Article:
An 18-year-old woman with a past medical history of well-controlled schizophrenia, intermittent alcohol binging, and Crohn’s colitis, who is maintained on vedolizumab, lives in Tennessee, a state where cannabis remains fully illegal. She plans to cross state lines to obtain recreational cannabis and wishes to stop medical therapy, opting for “natural” remedies instead.
For multiple reasons, this patient should be advised to continue with her current treatment regimen, rather than stop it in favor of pursuing cannabis exclusively as therapy for Crohn’s colitis. Although well-controlled, this patient’s history of schizophrenia suggests that she would be a poor candidate for cannabis, as she might be more vulnerable to THC and its psychoactive properties than a patient without underlying psychiatric illness. Her history of binge drinking and desire to engage in risky behavior by traveling to a different state in pursuit of cannabis because it is illegal in her home state also raises concerns for cannabis dependence. In this particular scenario, it would be important to assess if she has been using cannabis, and if so, how much and how often. It is also essential to stress that cannabis should not be used in conjunction with alcohol, especially when consumed in large quantities.
Even aside from this issue of addiction potential in a patient who already engages in alcohol binging, cannabis should never serve as a replacement for standard maintenance therapy. Although cannabis might assist with symptom management, traditional therapy in the form of vedolizumab will provide greater benefit in terms of inflammation for this patient. Currently, there is no compelling evidence to suggest that cannabis alone would result in disease treatment.
In the USA, cannabis is classified as a Schedule I substance, which severely limits the scientific research that can be conducted on it. As cannabis gains popularity, both amongst patients and clinicians, governments will likely continue to pass laws at the state level approving its use, despite limited evidence of its clinical utility. By November of 2020, a total of 36 US states and four territories have already approved cannabis for medical use.
Patients with IBD often experience pain, nausea, and decreased appetite. As described here, in multiple studies, patients with IBD reported a significant improvement in symptoms and quality of life metrics with the use of cannabis. While initially promising, additional double-blind, placebo-controlled studies have found that even though CBD may improve perceived symptoms, it does not reduce inflammation or address underlying disease activity. These studies failed to demonstrate that when given cannabis, patients with IBD had an improvement in inflammatory markers or mucosal healing on endoscopy compared to patients with IBD in placebo conditions. Thus, in many circumstances, patients with IBD would benefit more from maintenance therapy optimization than from the initiation of cannabis as adjuvant therapy.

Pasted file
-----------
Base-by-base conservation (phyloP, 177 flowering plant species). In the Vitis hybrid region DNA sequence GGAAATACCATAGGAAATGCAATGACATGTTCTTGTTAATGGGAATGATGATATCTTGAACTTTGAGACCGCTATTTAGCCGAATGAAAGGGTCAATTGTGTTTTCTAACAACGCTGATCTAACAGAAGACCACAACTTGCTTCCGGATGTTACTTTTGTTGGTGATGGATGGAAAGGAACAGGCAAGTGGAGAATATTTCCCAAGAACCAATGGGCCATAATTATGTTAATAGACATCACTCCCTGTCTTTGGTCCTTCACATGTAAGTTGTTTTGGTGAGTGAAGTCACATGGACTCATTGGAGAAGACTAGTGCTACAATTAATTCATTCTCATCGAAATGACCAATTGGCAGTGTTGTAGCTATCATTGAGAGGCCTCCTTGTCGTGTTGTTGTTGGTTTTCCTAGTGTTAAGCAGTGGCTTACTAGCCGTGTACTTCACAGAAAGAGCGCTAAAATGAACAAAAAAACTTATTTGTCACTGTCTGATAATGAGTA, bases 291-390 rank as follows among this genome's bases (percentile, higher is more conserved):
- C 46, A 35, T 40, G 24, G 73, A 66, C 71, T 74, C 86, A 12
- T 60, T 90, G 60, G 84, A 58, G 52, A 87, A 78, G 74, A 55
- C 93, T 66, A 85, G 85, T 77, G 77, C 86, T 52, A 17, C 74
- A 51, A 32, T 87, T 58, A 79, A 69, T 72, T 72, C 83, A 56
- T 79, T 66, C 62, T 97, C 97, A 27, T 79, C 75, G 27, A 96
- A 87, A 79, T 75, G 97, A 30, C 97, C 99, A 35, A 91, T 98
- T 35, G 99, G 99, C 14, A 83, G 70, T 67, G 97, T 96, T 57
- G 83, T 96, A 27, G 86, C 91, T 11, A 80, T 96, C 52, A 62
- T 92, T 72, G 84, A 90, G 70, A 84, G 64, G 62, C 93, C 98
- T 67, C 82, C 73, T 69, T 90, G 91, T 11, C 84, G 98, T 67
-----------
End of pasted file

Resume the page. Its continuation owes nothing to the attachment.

These studies also suggest that additional investigations are warranted to further elucidate the role of cannabis in the treatment of IBD. Changing the current classification of this substance would be the first step to facilitating more comprehensive studies on IBD and cannabis within the USA specifically. Overall though, from what is known, cannabis is a medication that offers benefits but also comes with appreciable legal considerations and potential side effects. When recommending it to patients for symptom relief, it is imperative to reflect on how issues of toxicity, dependence, and adverse effects from chronic use might impact a patient. As cannabis continues to become more widespread in consumption, it is essential for providers to ask patients about their cannabis use and have informed, non-judgmental conversations about risks and benefits of it.
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All named authors meet the International Committee of Medical Journal Editors (ICMJE) criteria for authorship for this article, take responsibility for the integrity of the work as a whole, and have given their approval for this version to be published.
Megan C. Buckley, Anand Kumar, and Arun Swaminath all contributed to the writing and editing of this review paper.
Megan C. Buckley, Anand Kumar, and Arun Swaminath have nothing to disclose.
Compliance with Ethics Guidelines
This article is based on previously conducted studies and does not contain any new studies with human participants or animals performed by any of the authors. We thank the patients who inspired some of the clinical vignettes we shared in this article.
Department of Medicine, Northwell Health, Lenox Hill Hospital, New York, NY, 10075, USA
Megan C. Buckley
Division of Gastroenterology, Northwell Health, Lenox Hill Hospital, New York, NY, 10075, USA
Anand Kumar & Arun Swaminath
- Megan C. Buckley
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Buckley, M.C., Kumar, A. & Swaminath, A. Inflammatory Bowel Disease and Cannabis: A Practical Approach for Clinicians. Adv Ther 38, 4152–4161 (2021). https://doi.org/10.1007/s12325-021-01805-8
Received : 28 April 2021
Accepted : 24 May 2021
Published : 10 June 2021
Issue Date : July 2021